The German chemical industry has an outstanding position
inside Europe. Nearly 25% of chemical product sales in the European Union (EU) are by German
chemical companies. Ranking behind China, the US and Japan,
Germany is the fourth largest chemical manufacturer worldwide.
Also, the chemical industry holds an eminent position within
Germanys overall economy. With more than 184 billion
Euros, the share of manufacturing industry sales by chemical
companies was well over 10%; thus, the German chemical industry
is ranked third among all manufacturing sectors, behind
automobile and machinery.
In recent years, German chemical companies successfully
increased their competitiveness with restructuring and
cost-cutting programs, as well as with innovative products and
technologies. This explains the strong rebound after the 2008
economic crisis. The long-term prospects for the industry are
favorable. Economic growth in all modern societies has always
been strongly connected to advances in chemistry and the
development of the chemical industry. The top challenges for
humanitye.g., renewable energies and raw materials,
growing population and clean waterrequire new solutions,
many of which can only be implemented through new materials,
substances and technologies provided by the chemical industry.
It is a true enabling industry and will keep this role in the
Fig. 1. 2011 Growth
indicators for the German
chemical industries, %.
The German chemical industry can look back on a successful
2011 financial year overall. Production increased by 2.2%,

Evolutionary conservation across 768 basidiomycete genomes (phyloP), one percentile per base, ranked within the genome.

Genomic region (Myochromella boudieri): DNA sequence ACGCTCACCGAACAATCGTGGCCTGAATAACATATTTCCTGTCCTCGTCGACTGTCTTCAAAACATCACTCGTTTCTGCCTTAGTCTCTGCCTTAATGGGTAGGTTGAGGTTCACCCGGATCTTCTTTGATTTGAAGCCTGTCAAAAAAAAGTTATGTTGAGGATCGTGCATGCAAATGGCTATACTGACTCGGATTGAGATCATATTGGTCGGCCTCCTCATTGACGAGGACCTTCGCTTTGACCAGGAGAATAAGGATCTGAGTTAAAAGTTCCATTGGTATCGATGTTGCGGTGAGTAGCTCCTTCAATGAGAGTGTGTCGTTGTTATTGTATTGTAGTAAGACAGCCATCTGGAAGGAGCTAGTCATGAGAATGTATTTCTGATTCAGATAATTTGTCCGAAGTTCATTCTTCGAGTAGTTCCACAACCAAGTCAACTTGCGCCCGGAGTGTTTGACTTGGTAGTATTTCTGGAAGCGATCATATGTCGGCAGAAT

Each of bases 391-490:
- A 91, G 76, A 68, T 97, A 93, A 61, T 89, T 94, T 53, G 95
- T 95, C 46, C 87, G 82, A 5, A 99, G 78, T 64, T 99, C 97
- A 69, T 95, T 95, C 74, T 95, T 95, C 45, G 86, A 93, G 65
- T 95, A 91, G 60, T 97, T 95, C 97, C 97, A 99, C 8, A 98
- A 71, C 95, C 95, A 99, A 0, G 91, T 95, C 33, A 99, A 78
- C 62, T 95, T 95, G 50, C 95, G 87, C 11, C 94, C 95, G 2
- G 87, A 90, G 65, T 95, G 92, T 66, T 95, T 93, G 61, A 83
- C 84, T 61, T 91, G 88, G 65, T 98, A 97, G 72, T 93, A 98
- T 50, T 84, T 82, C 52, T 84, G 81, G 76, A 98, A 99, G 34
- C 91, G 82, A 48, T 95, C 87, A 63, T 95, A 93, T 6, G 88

prices rose by 5.2% and the turnover for the sector as a whole
rose by 7.7% to 184.2 billion Euros. These improvements also
had a knock-on effect on the labor market. The German chemical
industry employed around 12,000 additional people, which is a
3% increase for labor.
However, these figures cannot hide the fact that the
recovery has run out of steam, even in Germany. The sovereign
debt crisis in the US and Europe came to a head in the summer
of 2011. The US came close to insolvency because the debt
ceiling had been reached and the political maneuvering of both
political parties initially prevented it from being raised.
In Europe, it became clear that the measures already in
place were not enough to save Greece and other countries with
high debt levels from insolvency. In the second half of 2011,
economic growth continued to slow down. Research institutes and
international organizations, such as the International Monetary
Fund and the Organization for Economic Co-operation and
Development (OECD), reduced their growth forecasts. There were
renewed fears of recession. Citizens and companies alike were
plunged into uncertainty. The economic setbacks were felt early
on by the chemical industry. In Germany, chemical production
dropped from one quarter to the next. Even the Q4th of 2011
failed to bring the anticipated trend reversal.
Higher raw material costs in 2011 forced many companies to
raise the prices of their products. But there has been a slight
drop in raw material costs in the course of the present year.
With a slower demand, the upward trend of prices ended in the
Q4th. The average prices of chemicals and pharmaceuticals were
5.2% higher than they had been one year ago. Price increases
were recorded in almost all sectors. Only pharmaceutical prices
Sales and international trade
In 2011, total sales of the German chemical industry
increased by 7.7% to 184.2 billion euros. Business with
customers abroad developed somewhat more dynamically than
domestic business. Foreign sales of German chemical companies
rose by 8.8% to 108.9 billion. Domestic sales improved by
6% to 75.3 billion.
Exportscomprising foreign sales by German chemical
companies, re-exports and additionally chemical exports by